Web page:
Six years have passed since the Pandas rugby squad last achieved conference glory with a Canada West championship, despite winning the event seven years in a row. This disappointing streak for the U of A ended on Sunday afternoon when the Pandas won their eighth gold medal in CanWest rugby.
After defeating the UBC Thunderbirds in Friday’s semi-final action, the Panda matched up against the U of C Dinos who had upset the six-time
defending CanWest rugby champions, the University of Lethbridge Pronghorns, for the second time this year. It was just one year ago that Lethbridge won their sixth championship after shutting out the Pandas in a lopsided 41-0 win, inspiring Alberta head coach Matt Parrish and his staff to make some major changes.
“We’ve always been close in the Canada West final, but we were probably the furthest away last year. That was a sort of shot to the neck that we needed to make a few changes to what we were doing,” Parrish said.
“The day after we lost, we said the changes have got to start now — we can’t start at tryouts and go from there. We knew which players we were going to have, and we got to the gym and our fitness coach started working them hard, and we kept them together and worked them hard, so when we came to tryouts and our first fitness session, every player came back fitter and stronger.”
The game itself between Alberta and Calgary was a defensive struggle that saw the two teams enter halftime deadlocked at a score of 5-5.
However, the Pandas calmed the nerves that affected them early in the game and scored three tries in the second half to pull away for the eventual 20-12 win. The Dinos looked poised for a comeback after a 65-yard run for a try with seven minutes remaining, but Parrish was confident in his team’s ability to close the game.
“We’ve done pretty well on getting ahead in our league games, and I’ve worked with the players on how you close out games with 10 minutes to go — some of the tactics you can use,” Parrish said. “I was pleased that we had that today, that we took advantage of what we’ve been working on.”
The championship game continued the Pandas’ undefeated record in 2012 which now sits at 6-0.
The U of A was further rewarded after the game with a number of major awards. Amee Svatos, a transfer from Oregon State University, was named the rookie of the year, Parrish walked away with coach of the year honours and Alberta third-year scrum-half Chelsea Guthrie was named the CanWest’s MVP.
Guthrie’s play was especially impressive, as this was her first season as a scrum-half after playing with Alberta as a centre. Parrish told her back in June that she was going to make the change in position and with a conference-leading six tries this season, the switch seems to have paid off.
“I was nervous about it just because there’s so much decision-making and so much more pressure. You’re touching the ball a lot more than at centre. At the same time, I was excited to take on the challenge because it’s only going to make me a better player learning different skills like passing, kicking and more decision-making,” Guthrie said.
“It’s definitely a lot more decision-making and just being more involved in the play, but I was happy with how it turned out and how I progressed over the season with it.”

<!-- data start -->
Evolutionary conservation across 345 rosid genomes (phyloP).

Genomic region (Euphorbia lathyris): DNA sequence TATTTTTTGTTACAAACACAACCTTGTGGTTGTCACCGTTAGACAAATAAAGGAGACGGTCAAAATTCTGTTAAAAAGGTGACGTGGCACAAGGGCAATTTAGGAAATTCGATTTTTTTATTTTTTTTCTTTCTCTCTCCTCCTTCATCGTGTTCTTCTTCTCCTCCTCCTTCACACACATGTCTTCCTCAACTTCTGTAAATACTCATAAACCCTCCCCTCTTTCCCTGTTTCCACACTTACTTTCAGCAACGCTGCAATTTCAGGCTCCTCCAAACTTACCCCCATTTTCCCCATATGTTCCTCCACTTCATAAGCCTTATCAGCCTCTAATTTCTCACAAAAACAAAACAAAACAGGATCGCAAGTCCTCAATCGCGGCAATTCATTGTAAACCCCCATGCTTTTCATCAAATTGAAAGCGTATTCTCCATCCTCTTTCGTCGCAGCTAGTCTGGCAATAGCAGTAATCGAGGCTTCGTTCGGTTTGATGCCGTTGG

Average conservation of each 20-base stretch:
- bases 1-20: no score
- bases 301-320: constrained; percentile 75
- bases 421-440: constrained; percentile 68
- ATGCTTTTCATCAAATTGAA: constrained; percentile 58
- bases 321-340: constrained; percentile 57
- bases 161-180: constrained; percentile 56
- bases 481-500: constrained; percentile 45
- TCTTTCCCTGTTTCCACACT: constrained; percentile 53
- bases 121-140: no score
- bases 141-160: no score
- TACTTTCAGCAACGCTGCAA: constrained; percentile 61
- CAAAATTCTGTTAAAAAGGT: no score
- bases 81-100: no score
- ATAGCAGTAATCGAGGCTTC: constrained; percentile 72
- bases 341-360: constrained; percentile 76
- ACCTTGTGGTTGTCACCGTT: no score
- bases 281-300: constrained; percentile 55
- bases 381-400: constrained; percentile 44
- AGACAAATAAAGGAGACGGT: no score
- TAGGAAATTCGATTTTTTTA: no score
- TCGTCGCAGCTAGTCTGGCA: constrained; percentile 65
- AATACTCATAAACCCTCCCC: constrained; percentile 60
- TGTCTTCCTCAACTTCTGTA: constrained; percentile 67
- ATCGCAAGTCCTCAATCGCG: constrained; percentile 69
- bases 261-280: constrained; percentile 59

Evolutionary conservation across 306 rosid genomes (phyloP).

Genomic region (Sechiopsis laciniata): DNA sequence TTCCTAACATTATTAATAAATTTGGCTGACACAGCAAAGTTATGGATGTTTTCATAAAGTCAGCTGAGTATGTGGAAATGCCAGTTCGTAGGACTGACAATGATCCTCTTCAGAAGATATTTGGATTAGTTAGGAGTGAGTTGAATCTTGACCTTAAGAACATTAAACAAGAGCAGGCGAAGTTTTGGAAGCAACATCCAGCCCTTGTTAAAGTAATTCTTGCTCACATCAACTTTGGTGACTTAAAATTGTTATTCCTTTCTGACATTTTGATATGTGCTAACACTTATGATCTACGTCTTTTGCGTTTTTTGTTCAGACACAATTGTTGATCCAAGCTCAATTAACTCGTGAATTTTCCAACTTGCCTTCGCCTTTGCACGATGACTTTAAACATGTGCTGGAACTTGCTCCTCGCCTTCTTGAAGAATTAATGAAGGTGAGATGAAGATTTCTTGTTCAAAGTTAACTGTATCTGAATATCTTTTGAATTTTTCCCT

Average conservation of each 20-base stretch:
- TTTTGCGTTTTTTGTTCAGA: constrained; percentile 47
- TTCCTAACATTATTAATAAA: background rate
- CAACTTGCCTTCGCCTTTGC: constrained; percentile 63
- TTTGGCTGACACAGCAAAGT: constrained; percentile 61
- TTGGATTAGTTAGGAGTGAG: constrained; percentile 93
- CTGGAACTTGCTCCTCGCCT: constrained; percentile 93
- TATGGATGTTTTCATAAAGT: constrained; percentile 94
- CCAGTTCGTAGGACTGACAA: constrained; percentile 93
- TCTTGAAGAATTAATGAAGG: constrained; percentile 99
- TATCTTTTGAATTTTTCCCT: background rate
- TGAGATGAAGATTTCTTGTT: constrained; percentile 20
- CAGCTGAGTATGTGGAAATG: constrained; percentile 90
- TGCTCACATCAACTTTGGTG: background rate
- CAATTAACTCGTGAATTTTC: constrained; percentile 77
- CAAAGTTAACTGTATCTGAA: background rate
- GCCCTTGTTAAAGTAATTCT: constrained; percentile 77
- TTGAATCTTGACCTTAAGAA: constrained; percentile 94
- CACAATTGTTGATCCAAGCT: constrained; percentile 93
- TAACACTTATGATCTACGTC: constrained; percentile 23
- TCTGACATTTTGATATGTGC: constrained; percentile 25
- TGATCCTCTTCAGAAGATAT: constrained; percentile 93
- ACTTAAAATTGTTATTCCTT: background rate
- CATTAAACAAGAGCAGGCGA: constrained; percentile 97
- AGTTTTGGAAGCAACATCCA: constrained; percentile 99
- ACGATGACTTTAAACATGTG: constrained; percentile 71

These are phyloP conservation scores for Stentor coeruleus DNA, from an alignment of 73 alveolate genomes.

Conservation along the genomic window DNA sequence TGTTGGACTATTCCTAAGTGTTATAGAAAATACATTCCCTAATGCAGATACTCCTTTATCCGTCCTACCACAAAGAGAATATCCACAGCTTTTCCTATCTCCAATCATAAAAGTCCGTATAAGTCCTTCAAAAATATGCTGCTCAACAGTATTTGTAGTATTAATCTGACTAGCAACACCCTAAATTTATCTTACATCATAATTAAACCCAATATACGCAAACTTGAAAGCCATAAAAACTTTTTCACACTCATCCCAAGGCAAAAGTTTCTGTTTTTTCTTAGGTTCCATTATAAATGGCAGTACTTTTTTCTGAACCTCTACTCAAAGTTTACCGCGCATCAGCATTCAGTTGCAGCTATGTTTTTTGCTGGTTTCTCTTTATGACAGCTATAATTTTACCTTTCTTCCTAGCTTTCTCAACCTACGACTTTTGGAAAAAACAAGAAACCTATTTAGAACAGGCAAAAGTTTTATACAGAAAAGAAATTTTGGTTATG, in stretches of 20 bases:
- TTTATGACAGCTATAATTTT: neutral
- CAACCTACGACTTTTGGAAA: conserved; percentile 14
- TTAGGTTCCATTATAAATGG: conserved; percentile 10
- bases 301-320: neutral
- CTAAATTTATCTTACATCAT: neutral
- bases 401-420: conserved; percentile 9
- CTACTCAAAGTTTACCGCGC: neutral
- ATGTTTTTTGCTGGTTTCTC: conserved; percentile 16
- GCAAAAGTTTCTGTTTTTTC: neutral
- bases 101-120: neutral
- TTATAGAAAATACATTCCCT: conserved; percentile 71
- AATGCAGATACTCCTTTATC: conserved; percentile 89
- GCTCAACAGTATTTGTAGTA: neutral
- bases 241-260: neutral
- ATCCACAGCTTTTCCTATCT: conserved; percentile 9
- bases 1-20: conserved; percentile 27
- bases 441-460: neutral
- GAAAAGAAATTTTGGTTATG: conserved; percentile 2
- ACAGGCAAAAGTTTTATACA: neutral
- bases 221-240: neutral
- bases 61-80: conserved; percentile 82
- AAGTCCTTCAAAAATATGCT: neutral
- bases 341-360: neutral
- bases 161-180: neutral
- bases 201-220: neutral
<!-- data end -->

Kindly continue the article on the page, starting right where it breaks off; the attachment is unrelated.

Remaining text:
The Pandas will now look ahead to the CIS national championships, hosted by St. Francis Xavier University in Nova Scotia, where they will represent the CanWest conference. Besides the host team, their other opponents have yet to be decided, but Parrish has made a point of visiting nationals every year, even when the Pandas didn’t qualify.
His familiarity with the tournament and with many of the other CIS schools gives the team confidence heading into this tournament at the start of November.
“Anything can happen if you can get to the final. The best team has been St. FX at home, and if we do get to play them, they’re obviously going to be really tough to beat. But we’ve got to try and win our pool first, which will likely be either Guelph or Queen’s,” Parrish said.
Besides the Pandas and the host St. FX X-Women, the national tournament will be made up of two representatives of the Ontario University Association, as well as the top schools representing Atlantic University Sports and the Réseau du sport étudiant du Québec.
The other universities competing at nationals on Nov. 1 will be decided over the course of this week and weekend.
On this special short edition of The Gateway Presents, we celebrate the Gateway’s 103rd birthday by telling some birthday stories and talking about The Gateway’s history.
Since this is a music blog and not an exhausted-consideration-on-moments-in-my-life Tumblr blog, what better way to gain some clarity to what I’ve listened to in the past 11 months than order and number songs (one for each month) that I’ve found to be the best and most worthwhile from the past eleven months?
Pandas basketball player and starting point guard Jessilyn Fairbanks didn’t always envision herself leading one of the hottest teams in CIS. In fact, Fairbanks’ path — from Alberta Colleges Athletic Conference (ACAC) standout to leading the charge for the Pandas on both ends of the court — has become one of the more intriguing storylines in varsity sports this year.
The statistics are staggering. In the last 10 years, the University of Alberta Students’ Union has had only two female presidents, and out of 50 executives only 11 were women.
What renowned paleontologist Phillip Currie initially thought was a turtle shell poking out of the ground turned out to be an almost fully intact baby dinosaur — and one of the most significant finds of his career.